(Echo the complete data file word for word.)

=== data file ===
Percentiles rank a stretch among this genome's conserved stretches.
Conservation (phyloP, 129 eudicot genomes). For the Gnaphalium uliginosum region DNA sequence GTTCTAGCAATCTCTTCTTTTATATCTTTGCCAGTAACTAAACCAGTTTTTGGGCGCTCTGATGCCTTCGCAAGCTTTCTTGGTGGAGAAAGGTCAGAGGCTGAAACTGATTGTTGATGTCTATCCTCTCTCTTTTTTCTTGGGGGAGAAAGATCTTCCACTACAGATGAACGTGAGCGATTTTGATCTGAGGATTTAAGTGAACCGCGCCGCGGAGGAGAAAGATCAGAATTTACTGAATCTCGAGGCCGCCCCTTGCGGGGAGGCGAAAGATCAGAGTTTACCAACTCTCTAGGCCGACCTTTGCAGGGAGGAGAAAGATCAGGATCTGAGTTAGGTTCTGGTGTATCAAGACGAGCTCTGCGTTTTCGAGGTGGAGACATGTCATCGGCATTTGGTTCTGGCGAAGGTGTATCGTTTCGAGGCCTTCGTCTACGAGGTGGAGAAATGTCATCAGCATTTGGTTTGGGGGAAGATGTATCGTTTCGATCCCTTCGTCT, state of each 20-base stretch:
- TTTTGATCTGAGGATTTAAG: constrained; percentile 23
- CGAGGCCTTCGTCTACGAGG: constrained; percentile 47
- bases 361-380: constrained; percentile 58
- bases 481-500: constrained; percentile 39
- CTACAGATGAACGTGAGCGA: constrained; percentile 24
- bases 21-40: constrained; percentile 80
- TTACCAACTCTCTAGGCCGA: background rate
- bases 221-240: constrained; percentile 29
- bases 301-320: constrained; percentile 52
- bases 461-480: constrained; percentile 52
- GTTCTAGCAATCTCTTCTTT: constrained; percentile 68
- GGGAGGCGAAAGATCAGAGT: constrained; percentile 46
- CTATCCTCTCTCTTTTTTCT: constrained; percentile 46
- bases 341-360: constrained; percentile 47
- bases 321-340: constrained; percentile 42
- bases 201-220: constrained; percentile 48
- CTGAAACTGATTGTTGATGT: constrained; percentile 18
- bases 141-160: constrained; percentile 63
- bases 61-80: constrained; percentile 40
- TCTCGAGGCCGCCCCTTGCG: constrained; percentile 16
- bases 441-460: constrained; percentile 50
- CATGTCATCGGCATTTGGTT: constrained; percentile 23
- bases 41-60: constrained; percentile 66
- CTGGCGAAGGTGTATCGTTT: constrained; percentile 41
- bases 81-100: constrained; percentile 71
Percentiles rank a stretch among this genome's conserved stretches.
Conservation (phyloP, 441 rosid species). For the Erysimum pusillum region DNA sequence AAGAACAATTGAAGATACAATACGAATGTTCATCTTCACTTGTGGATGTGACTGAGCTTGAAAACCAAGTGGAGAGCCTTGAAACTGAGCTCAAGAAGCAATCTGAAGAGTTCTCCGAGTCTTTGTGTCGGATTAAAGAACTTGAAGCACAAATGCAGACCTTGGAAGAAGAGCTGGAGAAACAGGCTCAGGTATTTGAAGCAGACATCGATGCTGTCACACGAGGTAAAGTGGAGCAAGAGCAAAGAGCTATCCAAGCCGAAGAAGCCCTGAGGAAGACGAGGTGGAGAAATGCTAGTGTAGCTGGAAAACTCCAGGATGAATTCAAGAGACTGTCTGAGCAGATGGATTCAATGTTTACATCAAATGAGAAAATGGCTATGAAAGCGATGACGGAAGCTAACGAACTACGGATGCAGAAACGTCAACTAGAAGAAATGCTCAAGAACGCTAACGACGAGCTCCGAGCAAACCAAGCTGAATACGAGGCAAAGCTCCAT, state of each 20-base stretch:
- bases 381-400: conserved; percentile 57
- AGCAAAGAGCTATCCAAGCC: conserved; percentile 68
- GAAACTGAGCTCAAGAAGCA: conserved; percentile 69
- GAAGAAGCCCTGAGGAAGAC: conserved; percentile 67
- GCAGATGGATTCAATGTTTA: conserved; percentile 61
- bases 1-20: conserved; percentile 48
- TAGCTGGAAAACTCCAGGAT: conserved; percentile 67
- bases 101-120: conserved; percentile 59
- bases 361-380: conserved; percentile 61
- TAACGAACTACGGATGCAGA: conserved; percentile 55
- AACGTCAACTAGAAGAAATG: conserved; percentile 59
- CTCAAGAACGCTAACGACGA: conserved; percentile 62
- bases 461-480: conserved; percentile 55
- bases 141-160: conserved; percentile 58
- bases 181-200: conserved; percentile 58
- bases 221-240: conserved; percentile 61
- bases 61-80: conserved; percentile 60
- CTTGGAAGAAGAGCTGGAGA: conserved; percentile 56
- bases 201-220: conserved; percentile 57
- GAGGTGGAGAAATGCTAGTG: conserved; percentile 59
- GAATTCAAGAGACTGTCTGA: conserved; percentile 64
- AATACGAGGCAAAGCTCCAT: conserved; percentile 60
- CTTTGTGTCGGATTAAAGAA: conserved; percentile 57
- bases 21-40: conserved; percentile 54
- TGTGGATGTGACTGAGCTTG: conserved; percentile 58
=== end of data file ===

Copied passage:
Percentiles rank a stretch among this genome's conserved stretches.
Conservation (phyloP, 129 eudicot genomes). For the Gnaphalium uliginosum region DNA sequence GTTCTAGCAATCTCTTCTTTTATATCTTTGCCAGTAACTAAACCAGTTTTTGGGCGCTCTGATGCCTTCGCAAGCTTTCTTGGTGGAGAAAGGTCAGAGGCTGAAACTGATTGTTGATGTCTATCCTCTCTCTTTTTTCTTGGGGGAGAAAGATCTTCCACTACAGATGAACGTGAGCGATTTTGATCTGAGGATTTAAGTGAACCGCGCCGCGGAGGAGAAAGATCAGAATTTACTGAATCTCGAGGCCGCCCCTTGCGGGGAGGCGAAAGATCAGAGTTTACCAACTCTCTAGGCCGACCTTTGCAGGGAGGAGAAAGATCAGGATCTGAGTTAGGTTCTGGTGTATCAAGACGAGCTCTGCGTTTTCGAGGTGGAGACATGTCATCGGCATTTGGTTCTGGCGAAGGTGTATCGTTTCGAGGCCTTCGTCTACGAGGTGGAGAAATGTCATCAGCATTTGGTTTGGGGGAAGATGTATCGTTTCGATCCCTTCGTCT, state of each 20-base stretch:
- TTTTGATCTGAGGATTTAAG: constrained; percentile 23
- CGAGGCCTTCGTCTACGAGG: constrained; percentile 47
- bases 361-380: constrained; percentile 58
- bases 481-500: constrained; percentile 39
- CTACAGATGAACGTGAGCGA: constrained; percentile 24
- bases 21-40: constrained; percentile 80
- TTACCAACTCTCTAGGCCGA: background rate
- bases 221-240: constrained; percentile 29
- bases 301-320: constrained; percentile 52
- bases 461-480: constrained; percentile 52
- GTTCTAGCAATCTCTTCTTT: constrained; percentile 68
- GGGAGGCGAAAGATCAGAGT: constrained; percentile 46
- CTATCCTCTCTCTTTTTTCT: constrained; percentile 46
- bases 341-360: constrained; percentile 47
- bases 321-340: constrained; percentile 42
- bases 201-220: constrained; percentile 48
- CTGAAACTGATTGTTGATGT: constrained; percentile 18
- bases 141-160: constrained; percentile 63
- bases 61-80: constrained; percentile 40
- TCTCGAGGCCGCCCCTTGCG: constrained; percentile 16
- bases 441-460: constrained; percentile 50
- CATGTCATCGGCATTTGGTT: constrained; percentile 23
- bases 41-60: constrained; percentile 66
- CTGGCGAAGGTGTATCGTTT: constrained; percentile 41
- bases 81-100: constrained; percentile 71
Percentiles rank a stretch among this genome's conserved stretches.
Conservation (phyloP, 441 rosid species). For the Erysimum pusillum region DNA sequence AAGAACAATTGAAGATACAATACGAATGTTCATCTTCACTTGTGGATGTGACTGAGCTTGAAAACCAAGTGGAGAGCCTTGAAACTGAGCTCAAGAAGCAATCTGAAGAGTTCTCCGAGTCTTTGTGTCGGATTAAAGAACTTGAAGCACAAATGCAGACCTTGGAAGAAGAGCTGGAGAAACAGGCTCAGGTATTTGAAGCAGACATCGATGCTGTCACACGAGGTAAAGTGGAGCAAGAGCAAAGAGCTATCCAAGCCGAAGAAGCCCTGAGGAAGACGAGGTGGAGAAATGCTAGTGTAGCTGGAAAACTCCAGGATGAATTCAAGAGACTGTCTGAGCAGATGGATTCAATGTTTACATCAAATGAGAAAATGGCTATGAAAGCGATGACGGAAGCTAACGAACTACGGATGCAGAAACGTCAACTAGAAGAAATGCTCAAGAACGCTAACGACGAGCTCCGAGCAAACCAAGCTGAATACGAGGCAAAGCTCCAT, state of each 20-base stretch:
- bases 381-400: conserved; percentile 57
- AGCAAAGAGCTATCCAAGCC: conserved; percentile 68
- GAAACTGAGCTCAAGAAGCA: conserved; percentile 69
- GAAGAAGCCCTGAGGAAGAC: conserved; percentile 67
- GCAGATGGATTCAATGTTTA: conserved; percentile 61
- bases 1-20: conserved; percentile 48
- TAGCTGGAAAACTCCAGGAT: conserved; percentile 67
- bases 101-120: conserved; percentile 59
- bases 361-380: conserved; percentile 61
- TAACGAACTACGGATGCAGA: conserved; percentile 55
- AACGTCAACTAGAAGAAATG: conserved; percentile 59
- CTCAAGAACGCTAACGACGA: conserved; percentile 62
- bases 461-480: conserved; percentile 55
- bases 141-160: conserved; percentile 58
- bases 181-200: conserved; percentile 58
- bases 221-240: conserved; percentile 61
- bases 61-80: conserved; percentile 60
- CTTGGAAGAAGAGCTGGAGA: conserved; percentile 56
- bases 201-220: conserved; percentile 57
- GAGGTGGAGAAATGCTAGTG: conserved; percentile 59
- GAATTCAAGAGACTGTCTGA: conserved; percentile 64
- AATACGAGGCAAAGCTCCAT: conserved; percentile 60
- CTTTGTGTCGGATTAAAGAA: conserved; percentile 57
- bases 21-40: conserved; percentile 54
- TGTGGATGTGACTGAGCTTG: conserved; percentile 58